Rafael Goyeneche, president of the New Orleans Metropolitan Crime Commission, said he wasn’t particularly surprised Cantrell would forgo a longer search.
“That’s usually what you see at the beginning of an administration,” Goyeneche said, referring to a nationwide search. “She’s got eight months where she’s been the mayor, which means she can be assessing the police chief, meeting people” and identifying potential replacements for Harrison.
“If it’s going to be her political capital to be used to make this hire, her decision is, ‘I’m not going to drag this process out,’” Goyeneche said.
Most of Cantrell’s predecessors in recent decades have opted to take the political cover that comes with naming an interim chief, even if the temporary choice would eventually become permanent.
In 2014, former Mayor Mitch Landrieu named Harrison interim replacement for the retiring Ronal Serpas. While Harrison, a 23-year-veteran at the time, was seen as a safe pick for the permanent job, Landrieu said he planned to seek community input before making the promotion official.
But Landrieu also made it clear that Harrison was the frontrunner. The Sunday after Harrison was named interim chief, he and Landrieu toured New Orleans churches to promote NOPD recruitment. Landrieu telegraphed that Harrison was his permanent pick, promising congregants, “The message of his appointment should not be lost on anyone. … It’s time for a new generation of leaders to take over.”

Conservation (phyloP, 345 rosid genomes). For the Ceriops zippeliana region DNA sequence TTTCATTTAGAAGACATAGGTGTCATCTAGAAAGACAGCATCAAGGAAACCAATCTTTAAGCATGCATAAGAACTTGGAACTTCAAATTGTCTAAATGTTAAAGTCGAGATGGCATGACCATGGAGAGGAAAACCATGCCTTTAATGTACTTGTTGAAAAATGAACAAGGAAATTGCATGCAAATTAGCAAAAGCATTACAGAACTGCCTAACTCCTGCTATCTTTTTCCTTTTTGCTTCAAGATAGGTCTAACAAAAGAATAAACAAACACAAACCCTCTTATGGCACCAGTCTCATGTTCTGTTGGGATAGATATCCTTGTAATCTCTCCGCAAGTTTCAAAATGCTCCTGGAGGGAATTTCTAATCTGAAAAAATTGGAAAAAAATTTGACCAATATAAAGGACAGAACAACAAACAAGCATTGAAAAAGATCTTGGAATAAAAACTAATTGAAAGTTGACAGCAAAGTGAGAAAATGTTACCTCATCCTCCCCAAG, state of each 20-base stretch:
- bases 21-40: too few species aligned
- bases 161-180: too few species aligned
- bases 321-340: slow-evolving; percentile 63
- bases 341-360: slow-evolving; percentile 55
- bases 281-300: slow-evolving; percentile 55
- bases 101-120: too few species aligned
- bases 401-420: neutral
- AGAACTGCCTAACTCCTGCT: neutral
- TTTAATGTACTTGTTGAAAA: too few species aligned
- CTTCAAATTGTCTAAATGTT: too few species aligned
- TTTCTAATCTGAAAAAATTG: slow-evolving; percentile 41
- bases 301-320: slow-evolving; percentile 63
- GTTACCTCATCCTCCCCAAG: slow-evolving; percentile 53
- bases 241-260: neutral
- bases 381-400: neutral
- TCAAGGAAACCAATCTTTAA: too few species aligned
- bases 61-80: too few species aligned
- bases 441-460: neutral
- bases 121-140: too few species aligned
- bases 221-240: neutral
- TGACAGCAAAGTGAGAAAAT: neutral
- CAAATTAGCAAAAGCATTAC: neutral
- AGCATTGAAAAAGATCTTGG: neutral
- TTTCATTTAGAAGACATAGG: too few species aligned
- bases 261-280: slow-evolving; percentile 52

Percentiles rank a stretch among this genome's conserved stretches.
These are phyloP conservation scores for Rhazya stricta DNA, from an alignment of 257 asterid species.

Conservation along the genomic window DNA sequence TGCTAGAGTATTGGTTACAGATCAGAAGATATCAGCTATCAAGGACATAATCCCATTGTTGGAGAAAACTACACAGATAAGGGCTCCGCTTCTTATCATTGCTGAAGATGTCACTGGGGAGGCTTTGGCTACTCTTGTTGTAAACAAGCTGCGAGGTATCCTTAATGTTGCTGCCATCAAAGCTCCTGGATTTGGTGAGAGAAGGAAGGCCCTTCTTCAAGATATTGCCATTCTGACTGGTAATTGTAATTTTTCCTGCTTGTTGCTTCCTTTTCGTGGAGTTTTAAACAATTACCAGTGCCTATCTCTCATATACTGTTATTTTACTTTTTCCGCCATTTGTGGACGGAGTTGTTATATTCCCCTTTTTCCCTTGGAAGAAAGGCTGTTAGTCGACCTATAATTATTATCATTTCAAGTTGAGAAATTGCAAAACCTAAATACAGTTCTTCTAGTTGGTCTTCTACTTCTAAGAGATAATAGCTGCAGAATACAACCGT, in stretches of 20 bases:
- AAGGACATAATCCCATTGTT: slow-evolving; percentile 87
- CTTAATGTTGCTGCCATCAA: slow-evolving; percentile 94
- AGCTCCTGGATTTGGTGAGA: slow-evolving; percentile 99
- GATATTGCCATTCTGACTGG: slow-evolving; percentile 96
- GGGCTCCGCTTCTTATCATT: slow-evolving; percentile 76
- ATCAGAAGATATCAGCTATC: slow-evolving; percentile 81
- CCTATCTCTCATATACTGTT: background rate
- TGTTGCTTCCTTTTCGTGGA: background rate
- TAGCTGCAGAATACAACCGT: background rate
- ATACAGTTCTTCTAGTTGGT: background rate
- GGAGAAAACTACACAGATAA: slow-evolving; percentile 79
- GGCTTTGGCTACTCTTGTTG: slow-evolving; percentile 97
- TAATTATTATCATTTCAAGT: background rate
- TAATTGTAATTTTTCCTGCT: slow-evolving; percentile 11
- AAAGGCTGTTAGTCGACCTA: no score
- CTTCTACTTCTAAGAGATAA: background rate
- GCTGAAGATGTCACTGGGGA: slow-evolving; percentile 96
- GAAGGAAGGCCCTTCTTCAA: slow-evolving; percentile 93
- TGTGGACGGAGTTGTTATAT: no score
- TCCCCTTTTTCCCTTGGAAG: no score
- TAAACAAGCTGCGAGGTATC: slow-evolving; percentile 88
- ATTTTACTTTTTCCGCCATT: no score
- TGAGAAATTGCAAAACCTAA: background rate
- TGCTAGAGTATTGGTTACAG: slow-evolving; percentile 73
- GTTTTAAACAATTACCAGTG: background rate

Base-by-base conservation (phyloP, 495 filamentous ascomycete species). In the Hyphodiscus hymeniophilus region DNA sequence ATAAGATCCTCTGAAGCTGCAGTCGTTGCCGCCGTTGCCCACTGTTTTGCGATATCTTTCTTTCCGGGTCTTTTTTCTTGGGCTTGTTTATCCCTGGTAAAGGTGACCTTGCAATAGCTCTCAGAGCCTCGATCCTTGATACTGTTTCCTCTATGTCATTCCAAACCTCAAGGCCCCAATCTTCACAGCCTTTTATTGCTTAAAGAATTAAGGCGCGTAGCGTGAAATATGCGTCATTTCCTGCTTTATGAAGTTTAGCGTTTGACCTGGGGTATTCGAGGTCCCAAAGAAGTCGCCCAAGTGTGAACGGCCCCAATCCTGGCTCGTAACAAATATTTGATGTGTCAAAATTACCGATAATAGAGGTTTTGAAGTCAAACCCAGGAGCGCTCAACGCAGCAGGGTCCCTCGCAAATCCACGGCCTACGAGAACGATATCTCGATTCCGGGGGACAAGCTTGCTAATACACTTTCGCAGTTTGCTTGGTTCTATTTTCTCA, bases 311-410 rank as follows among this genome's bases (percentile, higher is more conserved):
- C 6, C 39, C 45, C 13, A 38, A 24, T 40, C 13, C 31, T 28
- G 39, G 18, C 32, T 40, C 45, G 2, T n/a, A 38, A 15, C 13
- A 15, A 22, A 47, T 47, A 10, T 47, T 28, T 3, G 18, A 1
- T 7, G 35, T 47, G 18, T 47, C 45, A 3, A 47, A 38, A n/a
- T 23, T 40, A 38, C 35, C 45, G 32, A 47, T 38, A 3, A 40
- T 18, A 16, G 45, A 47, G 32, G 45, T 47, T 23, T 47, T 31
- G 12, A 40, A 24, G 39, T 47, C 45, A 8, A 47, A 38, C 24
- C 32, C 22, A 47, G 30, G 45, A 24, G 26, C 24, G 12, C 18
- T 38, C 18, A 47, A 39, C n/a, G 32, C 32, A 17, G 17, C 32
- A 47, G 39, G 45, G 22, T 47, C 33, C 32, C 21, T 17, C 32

When announcing Harrison as his choice about two months after his interim appointment, Landrieu said the position had been Harrison’s to lose, but that “not only did he not lose it, he gained the trust and confidence of people throughout the city.”
Landrieu never named any other finalists for the position, unlike when he hired Serpas in 2010. During that nationwide search, a 17-member committee took in applications from a large pool and narrowed the results to six finalists.
But that was a different time. A federal consent decree was looming because of civil rights abuses that marred the department’s relationship with the community in the 2000s. Landrieu called the police chief selection the most important decision of his administration.
Serpas, who was eventually named chief, was not technically an internal hire, but he had served under former chief Richard Pennington when Pennington helmed the NOPD in the 1990s and early 2000s.
Even in the aftermath of Hurricane Katrina, former Mayor Ray Nagin used the interim appointment route after Eddie Compass left the NOPD’s highest office. Compass’ exit was abrupt: Nagin fired him after a falling out. He named Warren Riley as interim chief and waited almost two months to make the appointment permanent — with little fanfare. Reporters learned of Riley’s permanent appointment in a one-line news release issued while Nagin was on vacation.
Compass was part of a six-candidate short list in April 2002 and named police chief 22 days later. Pennington, who would eventually run unsuccessfully for mayor in 2002, was selected by Mayor Marc Morial after a six-month nationwide search in 1994, but Morial kept that process close to the vest. The lack of public input didn’t earn Morial much criticism at the time, except when City Council members and community leaders began pushing the mayor to make up his mind.